26 April 2015

Third Daughter by Susan Kaye Quinn

Hey everyone,


Continuing with my challenge to read all the books in my TBR pile I picked up Third Daughter by Susan Kaye Quinn this weekend.  An Indian-set Steampunk Romance that was released sometime in 2013. Arguably Steampunk has lessened in popularity since its hurray last year, however, this is still a genre I love to read.

The book:

Skyships, saber duels, and lots of royal intrigue... and, of course, kissing.

The Third Daughter of the Queen wants her birthday to arrive so she'll be free to marry for love, but rumors of a new flying weapon may force her to accept a barbarian prince's proposal for a peace-brokering marriage. Desperate to marry the charming courtesan she loves, Aniri agrees to the prince's proposal as a subterfuge in order to spy on him, find the weapon, and hopefully avoid both war and an arranged marriage to a man she does not love.

Third Daughter is the first book in the The Dharian Affairs Trilogy. This steampunk-goes-to-Bollywood romance takes place in an east-Indian-flavored alternate world.

My thoughts:

Told exclusively from the viewpoint of Aniri or the Third Daughter of the Queen as she is also known Third Daughter is an exciting adventure across an alternative India. Although clearly a steampunk novel I felt it relied more on concepts of political and social intrigue. Probably because the majn conflict in the book revolves around the political, economic and military strife between the countries of Dharia, Samirian and Jungali. It is in fact the tenuous relationship between Jungali and Dharia that leads to Aniri arranged marriage.

“He bowed his head, a deference she was sure was meant to mock her. “My lady misunderstands my message. The barbarian prince has made an offer of peace. In exchange for your hand”.

Aniri is forced to choose between a marriage of convenience that could save her people and a marriage to her love Devesh, an Samirian courtier. Showing a surprising amount of bravery and nobility considering her apparent dislike of all things political and her mother, Aniri chooses an arranged marriage to the Jungali Prince Ash with the intention of spying on him. This is merely the start to a plot with lots of twists and turns, some expected and others less so. I loved watching Aniri’s development as a character from selfish princess to selfless leader willing to sacrifice her own happiness and safety for her people.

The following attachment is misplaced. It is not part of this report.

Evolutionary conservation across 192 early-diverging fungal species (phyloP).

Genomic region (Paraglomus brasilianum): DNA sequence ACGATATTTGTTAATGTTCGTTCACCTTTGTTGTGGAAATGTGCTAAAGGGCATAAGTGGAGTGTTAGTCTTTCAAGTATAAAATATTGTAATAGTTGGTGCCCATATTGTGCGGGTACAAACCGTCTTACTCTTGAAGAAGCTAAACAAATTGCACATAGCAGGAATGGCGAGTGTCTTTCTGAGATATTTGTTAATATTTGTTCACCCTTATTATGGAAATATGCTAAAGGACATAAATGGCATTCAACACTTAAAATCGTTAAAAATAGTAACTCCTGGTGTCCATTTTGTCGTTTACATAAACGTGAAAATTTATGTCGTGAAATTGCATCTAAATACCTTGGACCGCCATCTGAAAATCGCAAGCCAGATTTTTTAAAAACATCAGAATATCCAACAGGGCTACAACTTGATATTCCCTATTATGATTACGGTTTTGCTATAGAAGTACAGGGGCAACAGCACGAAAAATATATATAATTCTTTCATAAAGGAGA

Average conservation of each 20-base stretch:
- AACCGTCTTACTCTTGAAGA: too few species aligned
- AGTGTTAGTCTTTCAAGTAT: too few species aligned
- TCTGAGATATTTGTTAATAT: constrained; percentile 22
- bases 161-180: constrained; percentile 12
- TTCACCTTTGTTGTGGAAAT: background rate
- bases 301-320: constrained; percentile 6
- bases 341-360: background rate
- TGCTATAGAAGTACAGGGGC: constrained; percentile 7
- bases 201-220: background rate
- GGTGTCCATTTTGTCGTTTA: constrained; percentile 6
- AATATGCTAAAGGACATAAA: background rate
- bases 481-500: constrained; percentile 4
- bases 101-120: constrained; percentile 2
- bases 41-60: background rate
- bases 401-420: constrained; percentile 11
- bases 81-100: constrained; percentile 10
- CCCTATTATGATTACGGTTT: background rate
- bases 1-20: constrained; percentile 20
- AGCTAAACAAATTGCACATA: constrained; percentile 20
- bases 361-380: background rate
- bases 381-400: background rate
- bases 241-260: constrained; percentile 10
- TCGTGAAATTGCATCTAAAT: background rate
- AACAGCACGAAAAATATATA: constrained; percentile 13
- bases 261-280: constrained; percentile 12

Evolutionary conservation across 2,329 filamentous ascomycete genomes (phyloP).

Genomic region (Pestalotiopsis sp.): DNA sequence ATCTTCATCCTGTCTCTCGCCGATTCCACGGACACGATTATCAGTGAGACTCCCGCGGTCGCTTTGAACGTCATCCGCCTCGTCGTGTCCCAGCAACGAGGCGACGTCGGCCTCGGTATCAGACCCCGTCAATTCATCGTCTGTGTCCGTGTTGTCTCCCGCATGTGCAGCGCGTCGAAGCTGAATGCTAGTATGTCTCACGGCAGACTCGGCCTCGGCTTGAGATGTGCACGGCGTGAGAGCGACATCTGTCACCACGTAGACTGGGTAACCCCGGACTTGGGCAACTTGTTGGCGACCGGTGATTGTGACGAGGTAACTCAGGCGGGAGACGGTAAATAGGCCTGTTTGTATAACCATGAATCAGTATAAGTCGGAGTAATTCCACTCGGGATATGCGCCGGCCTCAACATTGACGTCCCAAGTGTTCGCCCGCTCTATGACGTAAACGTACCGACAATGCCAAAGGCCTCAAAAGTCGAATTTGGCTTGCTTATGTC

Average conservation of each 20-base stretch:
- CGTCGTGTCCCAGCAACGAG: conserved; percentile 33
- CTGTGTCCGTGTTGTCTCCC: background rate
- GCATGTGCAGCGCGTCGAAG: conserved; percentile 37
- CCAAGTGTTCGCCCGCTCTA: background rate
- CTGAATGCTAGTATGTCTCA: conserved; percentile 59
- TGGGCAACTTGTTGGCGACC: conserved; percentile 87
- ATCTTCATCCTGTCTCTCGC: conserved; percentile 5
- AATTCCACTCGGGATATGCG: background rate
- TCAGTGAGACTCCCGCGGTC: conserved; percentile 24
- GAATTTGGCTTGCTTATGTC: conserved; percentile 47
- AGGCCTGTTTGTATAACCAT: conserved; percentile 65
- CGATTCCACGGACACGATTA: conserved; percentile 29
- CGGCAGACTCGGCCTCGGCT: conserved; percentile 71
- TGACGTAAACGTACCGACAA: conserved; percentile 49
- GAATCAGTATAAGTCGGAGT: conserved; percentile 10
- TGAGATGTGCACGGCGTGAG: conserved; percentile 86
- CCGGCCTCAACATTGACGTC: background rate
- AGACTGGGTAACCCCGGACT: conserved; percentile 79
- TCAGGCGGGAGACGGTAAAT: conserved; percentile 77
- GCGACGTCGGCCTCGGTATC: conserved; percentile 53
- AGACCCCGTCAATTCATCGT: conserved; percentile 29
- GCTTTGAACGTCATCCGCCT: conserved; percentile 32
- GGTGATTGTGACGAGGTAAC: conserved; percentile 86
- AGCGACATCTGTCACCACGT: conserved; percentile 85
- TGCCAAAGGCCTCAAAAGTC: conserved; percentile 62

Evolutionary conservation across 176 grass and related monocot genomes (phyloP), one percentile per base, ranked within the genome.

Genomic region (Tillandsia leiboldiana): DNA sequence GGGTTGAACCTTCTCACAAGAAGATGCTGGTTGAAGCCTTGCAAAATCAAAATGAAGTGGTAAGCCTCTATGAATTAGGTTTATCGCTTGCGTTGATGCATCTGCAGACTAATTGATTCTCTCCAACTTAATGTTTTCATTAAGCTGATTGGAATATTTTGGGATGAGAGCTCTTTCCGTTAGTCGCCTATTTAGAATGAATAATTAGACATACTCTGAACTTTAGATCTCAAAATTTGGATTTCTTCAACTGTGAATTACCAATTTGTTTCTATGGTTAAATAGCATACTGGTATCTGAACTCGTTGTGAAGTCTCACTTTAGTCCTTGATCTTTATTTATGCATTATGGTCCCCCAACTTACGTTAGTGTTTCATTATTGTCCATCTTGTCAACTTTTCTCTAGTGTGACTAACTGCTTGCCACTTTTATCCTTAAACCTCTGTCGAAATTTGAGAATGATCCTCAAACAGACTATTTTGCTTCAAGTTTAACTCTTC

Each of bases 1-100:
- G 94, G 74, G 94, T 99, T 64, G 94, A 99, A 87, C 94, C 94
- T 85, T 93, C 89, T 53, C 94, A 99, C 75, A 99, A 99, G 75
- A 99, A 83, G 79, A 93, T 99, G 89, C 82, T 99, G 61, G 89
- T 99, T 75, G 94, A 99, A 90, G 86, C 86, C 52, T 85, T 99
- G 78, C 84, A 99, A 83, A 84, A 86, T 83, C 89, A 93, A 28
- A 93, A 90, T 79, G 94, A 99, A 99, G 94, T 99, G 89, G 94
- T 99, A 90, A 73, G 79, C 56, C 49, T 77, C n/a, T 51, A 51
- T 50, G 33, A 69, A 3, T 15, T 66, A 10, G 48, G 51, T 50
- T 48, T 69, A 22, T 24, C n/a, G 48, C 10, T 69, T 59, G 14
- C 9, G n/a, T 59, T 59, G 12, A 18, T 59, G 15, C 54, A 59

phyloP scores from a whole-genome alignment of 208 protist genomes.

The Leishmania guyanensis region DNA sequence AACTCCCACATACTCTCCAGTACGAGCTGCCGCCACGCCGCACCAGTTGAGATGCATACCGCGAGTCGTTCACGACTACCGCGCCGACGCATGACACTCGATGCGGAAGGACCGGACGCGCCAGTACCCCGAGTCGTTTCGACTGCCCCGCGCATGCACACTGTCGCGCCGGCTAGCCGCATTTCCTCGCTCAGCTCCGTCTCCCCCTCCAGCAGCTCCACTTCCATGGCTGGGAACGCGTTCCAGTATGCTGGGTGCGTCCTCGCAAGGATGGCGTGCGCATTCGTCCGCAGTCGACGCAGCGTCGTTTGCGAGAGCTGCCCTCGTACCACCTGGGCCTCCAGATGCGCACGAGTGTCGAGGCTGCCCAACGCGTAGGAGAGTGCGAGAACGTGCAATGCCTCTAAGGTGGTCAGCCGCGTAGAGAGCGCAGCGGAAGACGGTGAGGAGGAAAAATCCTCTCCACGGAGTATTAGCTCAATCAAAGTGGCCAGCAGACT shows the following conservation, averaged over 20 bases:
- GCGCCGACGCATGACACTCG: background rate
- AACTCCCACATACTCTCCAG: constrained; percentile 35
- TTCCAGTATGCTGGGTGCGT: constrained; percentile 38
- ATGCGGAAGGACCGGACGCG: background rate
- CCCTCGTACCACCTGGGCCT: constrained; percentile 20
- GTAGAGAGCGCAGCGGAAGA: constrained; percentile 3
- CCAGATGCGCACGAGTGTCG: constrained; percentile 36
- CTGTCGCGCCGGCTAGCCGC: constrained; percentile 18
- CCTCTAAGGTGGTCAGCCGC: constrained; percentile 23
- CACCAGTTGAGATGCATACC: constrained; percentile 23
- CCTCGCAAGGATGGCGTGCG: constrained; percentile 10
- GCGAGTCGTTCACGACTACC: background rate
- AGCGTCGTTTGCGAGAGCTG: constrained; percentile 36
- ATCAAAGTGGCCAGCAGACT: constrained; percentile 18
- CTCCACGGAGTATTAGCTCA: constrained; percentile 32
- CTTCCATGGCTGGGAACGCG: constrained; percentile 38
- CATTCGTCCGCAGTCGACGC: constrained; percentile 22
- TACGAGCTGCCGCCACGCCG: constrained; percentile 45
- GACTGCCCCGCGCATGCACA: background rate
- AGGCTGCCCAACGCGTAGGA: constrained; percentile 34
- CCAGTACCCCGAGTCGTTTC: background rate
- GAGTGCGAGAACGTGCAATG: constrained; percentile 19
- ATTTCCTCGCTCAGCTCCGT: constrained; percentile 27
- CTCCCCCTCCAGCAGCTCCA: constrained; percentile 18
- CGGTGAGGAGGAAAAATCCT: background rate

“I know you have a lover at home. I knew as we left Dharia that this would be hard for you, and yet you’ve done nothing but help make this peace arrangement work. I thought it would be hardest on you, this arrangement. But I was wrong. I think it’s going to be much harder on me”.

As common in the Steampunk romance genre I did feel that the romance element took a back sit to the action and political intrigue, yet I still enjoyed reading about Aniri, Ash and Devesh etc. The characters were interesting enough in themselves to hold my attention. Part of me wished Susan Kaye Quinn would have given has more time with Ash, the Prince of Jungali as I would have found it interesting to explore his character in more detail. A‘barbarian’ prince who reads love poetry in spare time. 

Yet despite the intriguing world-building, the nuances in culture and the action-pack plot I struggled to give this book more than three stars. This is mainly due to the ending. Going into the Third Daughter I knew it was part of a trilogy, however, I believed each book focused on a different daughter due to their titles. Unfortunately for me, since finishing this book I discovered that we still follow Aniri through the remaining two stories, although her sisters do appear to play a more crucial role.

My issue with this is two fold. Firstly I feel like Aniri story is complete, her development  as a character and her HEA have been achieved. Secondly considering this is a trilogy the ending felt rushed. To me it felt like Susan Kaye Quinn was hurrying to make sure multiple loose ends where tied up, partly to do with Aniri and Ash’s relationship. Perhaps I’m wrong about the following two books and they do focus more heavily on the other sisters but at the moment I feel a little let-down by the ending of Third Daughter.

My rating:
Happy reading everyone and see you next time!